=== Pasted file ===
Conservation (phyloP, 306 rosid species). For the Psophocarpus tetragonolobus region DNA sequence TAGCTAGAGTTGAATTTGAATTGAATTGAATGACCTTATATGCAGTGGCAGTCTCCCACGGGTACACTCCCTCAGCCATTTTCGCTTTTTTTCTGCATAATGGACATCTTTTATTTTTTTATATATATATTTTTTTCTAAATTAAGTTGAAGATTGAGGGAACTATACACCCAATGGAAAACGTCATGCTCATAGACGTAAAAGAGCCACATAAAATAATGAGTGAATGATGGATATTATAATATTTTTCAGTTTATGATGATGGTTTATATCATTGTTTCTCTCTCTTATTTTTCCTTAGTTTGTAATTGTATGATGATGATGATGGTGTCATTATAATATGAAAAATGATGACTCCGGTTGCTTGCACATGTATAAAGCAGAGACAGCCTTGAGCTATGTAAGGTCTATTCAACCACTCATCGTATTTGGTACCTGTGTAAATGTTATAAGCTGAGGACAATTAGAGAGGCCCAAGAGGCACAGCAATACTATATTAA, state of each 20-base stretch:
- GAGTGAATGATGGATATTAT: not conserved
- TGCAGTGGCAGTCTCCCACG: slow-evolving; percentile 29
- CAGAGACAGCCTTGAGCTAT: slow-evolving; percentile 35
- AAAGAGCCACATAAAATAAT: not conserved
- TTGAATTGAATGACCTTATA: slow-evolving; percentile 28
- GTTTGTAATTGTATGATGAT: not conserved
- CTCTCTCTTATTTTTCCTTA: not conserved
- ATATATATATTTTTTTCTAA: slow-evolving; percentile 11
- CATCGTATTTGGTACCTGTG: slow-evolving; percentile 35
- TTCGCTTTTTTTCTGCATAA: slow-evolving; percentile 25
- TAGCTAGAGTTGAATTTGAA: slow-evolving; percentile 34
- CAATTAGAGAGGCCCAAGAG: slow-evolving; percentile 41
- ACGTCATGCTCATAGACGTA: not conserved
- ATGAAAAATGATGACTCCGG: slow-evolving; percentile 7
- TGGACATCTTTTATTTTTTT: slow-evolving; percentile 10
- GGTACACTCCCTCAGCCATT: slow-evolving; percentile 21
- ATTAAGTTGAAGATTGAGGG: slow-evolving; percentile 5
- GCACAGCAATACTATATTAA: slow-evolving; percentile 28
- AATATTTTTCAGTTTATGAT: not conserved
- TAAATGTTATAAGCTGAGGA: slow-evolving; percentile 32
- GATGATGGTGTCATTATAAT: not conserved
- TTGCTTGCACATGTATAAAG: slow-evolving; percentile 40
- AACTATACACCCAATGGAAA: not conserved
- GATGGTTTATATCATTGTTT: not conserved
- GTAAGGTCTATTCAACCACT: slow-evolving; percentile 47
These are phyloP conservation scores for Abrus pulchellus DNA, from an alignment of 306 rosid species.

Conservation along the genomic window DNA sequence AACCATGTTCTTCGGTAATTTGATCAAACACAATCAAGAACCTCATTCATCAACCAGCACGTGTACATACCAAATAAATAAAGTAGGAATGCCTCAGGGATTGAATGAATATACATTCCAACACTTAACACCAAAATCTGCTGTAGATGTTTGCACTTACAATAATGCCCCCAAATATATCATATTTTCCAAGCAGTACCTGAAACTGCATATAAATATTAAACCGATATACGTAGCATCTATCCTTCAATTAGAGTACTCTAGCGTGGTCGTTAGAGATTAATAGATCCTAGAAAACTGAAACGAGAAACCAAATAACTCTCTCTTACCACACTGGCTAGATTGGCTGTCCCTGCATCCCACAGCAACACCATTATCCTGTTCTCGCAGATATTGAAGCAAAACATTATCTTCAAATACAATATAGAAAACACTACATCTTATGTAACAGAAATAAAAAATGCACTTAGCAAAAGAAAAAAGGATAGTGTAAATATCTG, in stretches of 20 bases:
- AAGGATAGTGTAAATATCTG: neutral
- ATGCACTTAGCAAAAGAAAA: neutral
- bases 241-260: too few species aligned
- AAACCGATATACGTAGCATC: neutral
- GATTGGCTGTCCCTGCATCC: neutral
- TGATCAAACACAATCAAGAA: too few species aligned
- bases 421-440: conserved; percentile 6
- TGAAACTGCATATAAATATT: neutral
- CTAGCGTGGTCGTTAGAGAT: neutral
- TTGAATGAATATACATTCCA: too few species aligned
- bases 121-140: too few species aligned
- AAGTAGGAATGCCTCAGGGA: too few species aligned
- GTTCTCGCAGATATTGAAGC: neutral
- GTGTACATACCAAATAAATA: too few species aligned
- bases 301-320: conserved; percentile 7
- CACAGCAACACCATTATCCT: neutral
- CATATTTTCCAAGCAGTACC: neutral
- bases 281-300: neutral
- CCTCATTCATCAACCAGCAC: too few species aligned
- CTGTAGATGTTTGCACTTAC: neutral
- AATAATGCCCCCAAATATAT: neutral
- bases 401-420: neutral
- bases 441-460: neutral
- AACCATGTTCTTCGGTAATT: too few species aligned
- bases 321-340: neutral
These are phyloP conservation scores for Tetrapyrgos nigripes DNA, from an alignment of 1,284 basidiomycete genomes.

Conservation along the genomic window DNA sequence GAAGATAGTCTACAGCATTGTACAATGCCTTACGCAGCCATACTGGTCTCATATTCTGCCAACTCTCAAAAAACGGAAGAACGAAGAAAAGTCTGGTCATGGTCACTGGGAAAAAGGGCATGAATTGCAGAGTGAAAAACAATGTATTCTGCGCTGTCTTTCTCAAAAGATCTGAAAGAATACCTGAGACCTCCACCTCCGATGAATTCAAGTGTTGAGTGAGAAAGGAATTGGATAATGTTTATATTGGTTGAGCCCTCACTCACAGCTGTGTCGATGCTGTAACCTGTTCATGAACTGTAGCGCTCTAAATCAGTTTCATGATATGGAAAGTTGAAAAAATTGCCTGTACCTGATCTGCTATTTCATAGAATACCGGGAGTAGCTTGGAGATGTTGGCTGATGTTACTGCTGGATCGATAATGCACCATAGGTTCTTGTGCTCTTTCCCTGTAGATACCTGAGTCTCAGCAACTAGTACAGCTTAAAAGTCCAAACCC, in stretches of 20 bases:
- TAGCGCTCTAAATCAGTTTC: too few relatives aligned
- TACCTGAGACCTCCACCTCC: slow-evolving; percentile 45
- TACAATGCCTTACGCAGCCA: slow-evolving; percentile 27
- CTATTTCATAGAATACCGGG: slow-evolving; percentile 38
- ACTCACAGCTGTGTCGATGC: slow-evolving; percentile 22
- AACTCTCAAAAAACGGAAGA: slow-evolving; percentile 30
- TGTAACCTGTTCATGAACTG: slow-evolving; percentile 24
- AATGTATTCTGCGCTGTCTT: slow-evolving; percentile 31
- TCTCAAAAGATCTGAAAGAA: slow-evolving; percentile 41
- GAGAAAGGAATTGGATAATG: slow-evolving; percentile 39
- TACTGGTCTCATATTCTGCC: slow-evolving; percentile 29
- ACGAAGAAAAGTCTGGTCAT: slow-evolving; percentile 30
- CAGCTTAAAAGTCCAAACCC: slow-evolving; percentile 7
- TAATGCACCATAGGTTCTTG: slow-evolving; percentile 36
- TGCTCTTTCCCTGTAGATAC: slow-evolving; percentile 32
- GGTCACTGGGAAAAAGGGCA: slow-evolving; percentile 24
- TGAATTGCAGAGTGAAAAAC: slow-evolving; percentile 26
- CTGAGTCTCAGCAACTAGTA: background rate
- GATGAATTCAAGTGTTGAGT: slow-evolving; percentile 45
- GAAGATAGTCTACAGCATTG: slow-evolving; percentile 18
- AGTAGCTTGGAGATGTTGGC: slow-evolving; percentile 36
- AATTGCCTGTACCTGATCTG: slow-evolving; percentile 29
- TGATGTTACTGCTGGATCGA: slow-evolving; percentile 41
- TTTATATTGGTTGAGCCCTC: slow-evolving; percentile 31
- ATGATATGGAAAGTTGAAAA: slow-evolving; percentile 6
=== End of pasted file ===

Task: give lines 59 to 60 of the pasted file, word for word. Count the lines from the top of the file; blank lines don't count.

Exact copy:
- CTATTTCATAGAATACCGGG: slow-evolving; percentile 38
- ACTCACAGCTGTGTCGATGC: slow-evolving; percentile 22